We all watch movies, otherwise I wouldn’t have written this nor would you be reading it, but why do we watch movies? Only after answering this question, at least in a vague way, can we begin to discern which movies are worth watching, which are only going to waste our time.
Great movies are not only entertainment, they are art, and all good art must assist in the perfection of our moral life. How do movies do this?
It is a mistake to believe that they must portray only good men, only virtuous ends, or must have unambiguously upright messages. Some films are not forcefully giving us answers, they are asking us a question (Silence); some watch as a man falls and falls further into sin (The Godfather); some are simply revealing the pain of those in pain, nothing more (Oslo, August 31st). What is important in film is the emotional impact, how we engage emotionally, but the realm of the emotions is a dangerous place.
A movie’s ability to powerfully combine every other visual and audible art can strongly influence us, often subtly. John Wayne’s films and The Batman Trilogy can, without attention to the motions of our hearts and the unique circumstances of the films (such as the lawlessness of The West), slowly form an inappropriate attachment to vigilante justice. Without proper reflection it is possible to have our morals undermined by movies, and as film operates on our imaginations without being filtered through our intellects, we must have some care to choose moral films, and to note to ourselves the imperfections of imperfect films. Film can be thought of as vicarious experience, to be carefully accepted, and sometimes mulled over afterwards.
We can participate emotionally in one another’s lives in two ways; there is a too often ignored distinction between empathy (feeling for) and sympathy (feeling with), and which of these a movie evokes in a scene can determine its moral implications. It is possible, though rare, that a scene naturally charged with sexual tension does not arouse a man so that although the character is desiring something reprehensible, we are not (as in Susanne Bier’s Brothers). On the other hand, a scene of something ordinary, like a girl walking out of the ocean, can be a overt occasion of sin (Just Go with It). So, there are times when empathy is emotionally perfecting where sympathy would be reprehensible.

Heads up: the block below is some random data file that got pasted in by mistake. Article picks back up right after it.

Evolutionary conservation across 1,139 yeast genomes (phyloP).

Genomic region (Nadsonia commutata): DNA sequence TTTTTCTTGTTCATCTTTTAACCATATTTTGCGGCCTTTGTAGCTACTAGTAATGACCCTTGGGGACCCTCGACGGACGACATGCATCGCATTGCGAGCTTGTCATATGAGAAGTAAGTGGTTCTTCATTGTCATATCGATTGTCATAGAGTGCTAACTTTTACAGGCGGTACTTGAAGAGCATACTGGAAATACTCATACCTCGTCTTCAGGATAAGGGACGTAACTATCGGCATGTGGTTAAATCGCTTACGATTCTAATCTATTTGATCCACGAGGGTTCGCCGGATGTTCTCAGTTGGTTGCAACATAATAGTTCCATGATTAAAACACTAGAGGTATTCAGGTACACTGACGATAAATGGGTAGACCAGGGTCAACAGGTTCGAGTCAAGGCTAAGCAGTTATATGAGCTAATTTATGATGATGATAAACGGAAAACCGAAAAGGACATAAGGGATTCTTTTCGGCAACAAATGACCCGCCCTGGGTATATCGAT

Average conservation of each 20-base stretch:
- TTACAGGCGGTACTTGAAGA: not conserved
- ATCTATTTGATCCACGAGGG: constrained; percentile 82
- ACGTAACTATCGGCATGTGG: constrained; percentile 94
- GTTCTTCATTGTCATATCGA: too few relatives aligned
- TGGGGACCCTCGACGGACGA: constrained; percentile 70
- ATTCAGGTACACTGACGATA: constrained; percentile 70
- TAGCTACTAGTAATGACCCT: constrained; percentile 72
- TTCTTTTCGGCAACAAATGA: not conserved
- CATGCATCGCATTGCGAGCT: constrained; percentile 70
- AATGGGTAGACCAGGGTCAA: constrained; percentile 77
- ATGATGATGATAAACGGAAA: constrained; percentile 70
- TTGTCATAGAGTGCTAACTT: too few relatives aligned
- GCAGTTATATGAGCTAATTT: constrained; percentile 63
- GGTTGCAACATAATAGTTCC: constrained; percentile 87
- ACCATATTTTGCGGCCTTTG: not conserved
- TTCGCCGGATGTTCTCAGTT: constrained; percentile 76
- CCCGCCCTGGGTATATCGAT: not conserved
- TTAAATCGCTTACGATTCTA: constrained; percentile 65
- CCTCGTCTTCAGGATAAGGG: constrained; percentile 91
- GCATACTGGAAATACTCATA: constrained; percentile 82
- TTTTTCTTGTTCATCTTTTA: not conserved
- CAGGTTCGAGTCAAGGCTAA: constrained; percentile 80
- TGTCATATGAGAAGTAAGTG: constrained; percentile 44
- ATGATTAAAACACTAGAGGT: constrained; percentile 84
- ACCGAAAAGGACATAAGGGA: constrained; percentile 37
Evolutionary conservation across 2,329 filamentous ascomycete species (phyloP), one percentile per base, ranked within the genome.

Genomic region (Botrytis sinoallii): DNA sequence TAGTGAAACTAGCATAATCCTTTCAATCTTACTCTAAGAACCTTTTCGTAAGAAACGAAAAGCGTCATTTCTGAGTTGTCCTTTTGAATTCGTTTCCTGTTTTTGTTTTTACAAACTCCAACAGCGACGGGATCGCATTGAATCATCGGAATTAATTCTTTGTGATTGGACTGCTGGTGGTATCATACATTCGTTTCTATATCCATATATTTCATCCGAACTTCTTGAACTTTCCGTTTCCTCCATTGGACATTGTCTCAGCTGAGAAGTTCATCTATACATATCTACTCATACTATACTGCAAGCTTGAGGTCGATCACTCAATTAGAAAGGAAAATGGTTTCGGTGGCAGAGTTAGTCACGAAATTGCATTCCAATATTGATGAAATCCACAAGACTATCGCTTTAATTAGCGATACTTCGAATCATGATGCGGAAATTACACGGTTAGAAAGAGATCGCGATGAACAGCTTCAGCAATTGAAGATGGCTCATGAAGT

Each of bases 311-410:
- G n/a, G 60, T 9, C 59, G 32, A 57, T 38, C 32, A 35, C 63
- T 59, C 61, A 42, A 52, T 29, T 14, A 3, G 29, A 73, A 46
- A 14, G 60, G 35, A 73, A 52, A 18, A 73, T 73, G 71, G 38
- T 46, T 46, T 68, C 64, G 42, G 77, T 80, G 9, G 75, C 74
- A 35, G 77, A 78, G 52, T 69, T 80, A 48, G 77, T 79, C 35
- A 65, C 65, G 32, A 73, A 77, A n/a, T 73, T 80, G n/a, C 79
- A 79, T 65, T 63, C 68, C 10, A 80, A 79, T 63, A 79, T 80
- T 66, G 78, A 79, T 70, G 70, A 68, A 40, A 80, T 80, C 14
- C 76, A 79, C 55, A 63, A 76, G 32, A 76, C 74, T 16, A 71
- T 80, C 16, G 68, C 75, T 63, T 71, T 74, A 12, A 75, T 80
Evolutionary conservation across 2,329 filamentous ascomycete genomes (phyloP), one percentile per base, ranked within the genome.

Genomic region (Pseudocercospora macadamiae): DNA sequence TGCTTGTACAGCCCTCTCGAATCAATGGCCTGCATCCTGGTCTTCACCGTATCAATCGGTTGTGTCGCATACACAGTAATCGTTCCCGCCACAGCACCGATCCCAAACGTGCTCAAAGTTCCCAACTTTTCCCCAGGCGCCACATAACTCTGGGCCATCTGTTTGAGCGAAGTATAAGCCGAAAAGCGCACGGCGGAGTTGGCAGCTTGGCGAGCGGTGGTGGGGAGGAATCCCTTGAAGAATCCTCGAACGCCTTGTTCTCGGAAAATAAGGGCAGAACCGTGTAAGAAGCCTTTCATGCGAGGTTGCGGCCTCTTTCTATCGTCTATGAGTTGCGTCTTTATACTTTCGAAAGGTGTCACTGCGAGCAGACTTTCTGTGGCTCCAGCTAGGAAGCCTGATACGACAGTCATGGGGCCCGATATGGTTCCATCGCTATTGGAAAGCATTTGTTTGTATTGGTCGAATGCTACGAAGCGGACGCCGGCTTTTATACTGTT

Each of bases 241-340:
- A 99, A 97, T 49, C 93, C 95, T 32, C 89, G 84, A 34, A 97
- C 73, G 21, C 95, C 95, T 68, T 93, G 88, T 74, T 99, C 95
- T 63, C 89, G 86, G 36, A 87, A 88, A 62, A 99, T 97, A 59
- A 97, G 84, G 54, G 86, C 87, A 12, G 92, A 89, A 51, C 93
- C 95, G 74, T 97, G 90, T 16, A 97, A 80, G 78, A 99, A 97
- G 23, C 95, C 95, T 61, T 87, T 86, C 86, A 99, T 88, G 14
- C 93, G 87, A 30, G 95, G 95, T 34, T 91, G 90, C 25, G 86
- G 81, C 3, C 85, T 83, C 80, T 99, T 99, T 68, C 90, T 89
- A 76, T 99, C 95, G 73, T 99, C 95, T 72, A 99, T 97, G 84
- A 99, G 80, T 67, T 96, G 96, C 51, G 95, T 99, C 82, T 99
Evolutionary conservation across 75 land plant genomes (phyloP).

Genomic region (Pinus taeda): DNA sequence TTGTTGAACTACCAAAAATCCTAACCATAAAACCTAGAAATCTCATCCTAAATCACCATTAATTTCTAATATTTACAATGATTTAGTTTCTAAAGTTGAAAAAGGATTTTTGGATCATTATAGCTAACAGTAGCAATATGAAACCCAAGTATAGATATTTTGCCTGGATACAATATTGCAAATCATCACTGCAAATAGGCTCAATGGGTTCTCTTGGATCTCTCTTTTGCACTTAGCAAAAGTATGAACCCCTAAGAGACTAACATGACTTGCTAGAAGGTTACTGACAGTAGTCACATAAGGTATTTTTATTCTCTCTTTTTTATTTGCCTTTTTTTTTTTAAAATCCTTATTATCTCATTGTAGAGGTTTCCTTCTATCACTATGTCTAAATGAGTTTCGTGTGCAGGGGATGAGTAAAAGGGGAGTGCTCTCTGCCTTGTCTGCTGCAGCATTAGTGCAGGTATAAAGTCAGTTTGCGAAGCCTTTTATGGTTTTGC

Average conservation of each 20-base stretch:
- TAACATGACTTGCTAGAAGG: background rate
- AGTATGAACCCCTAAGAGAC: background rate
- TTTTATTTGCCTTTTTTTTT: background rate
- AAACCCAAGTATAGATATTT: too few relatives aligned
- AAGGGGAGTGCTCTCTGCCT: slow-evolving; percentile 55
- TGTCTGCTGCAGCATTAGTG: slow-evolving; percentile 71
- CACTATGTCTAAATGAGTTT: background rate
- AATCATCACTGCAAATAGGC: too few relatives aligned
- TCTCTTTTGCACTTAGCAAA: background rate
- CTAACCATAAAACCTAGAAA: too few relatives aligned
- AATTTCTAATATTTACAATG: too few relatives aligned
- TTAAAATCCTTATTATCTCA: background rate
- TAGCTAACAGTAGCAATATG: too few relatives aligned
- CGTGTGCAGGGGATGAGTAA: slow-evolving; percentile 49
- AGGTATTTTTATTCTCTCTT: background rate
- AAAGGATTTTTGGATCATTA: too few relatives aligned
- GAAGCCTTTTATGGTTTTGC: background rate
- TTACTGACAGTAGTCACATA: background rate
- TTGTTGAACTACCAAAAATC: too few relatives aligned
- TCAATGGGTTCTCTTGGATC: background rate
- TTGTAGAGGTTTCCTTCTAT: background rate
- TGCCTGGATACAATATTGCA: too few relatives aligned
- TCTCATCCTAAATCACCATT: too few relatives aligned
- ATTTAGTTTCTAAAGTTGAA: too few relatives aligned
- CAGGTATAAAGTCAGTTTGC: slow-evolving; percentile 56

In short, we watch movies to empathize with those in situations we may never encounter ourselves, and if encountered, may still not understand. How often are we brought up short by an icy reply to a friendly comment? My pride is often insulted by those around me, who, I’m sure, are sorry to have lashed out but are unable to express their sorrow because of the wounds they have received. We all wound each other: if we are called to find rest in God and only God, then every encounter with another which does not reflect Christ’s love is sure to wound us in some way, as we are guilty of wounding those we encounter. We must understand our imperfections and those of those around us, and our human frailty and the love of God in our lives (which, in fact, is our lives) is the subject away from which good art, and hence good film, cannot deviate. We need great minds to aid us in our understanding and love of each other, and so we turn to the great movies which God has bless us with.
Good company in a journey makes the way seem shorter. — Izaak Walton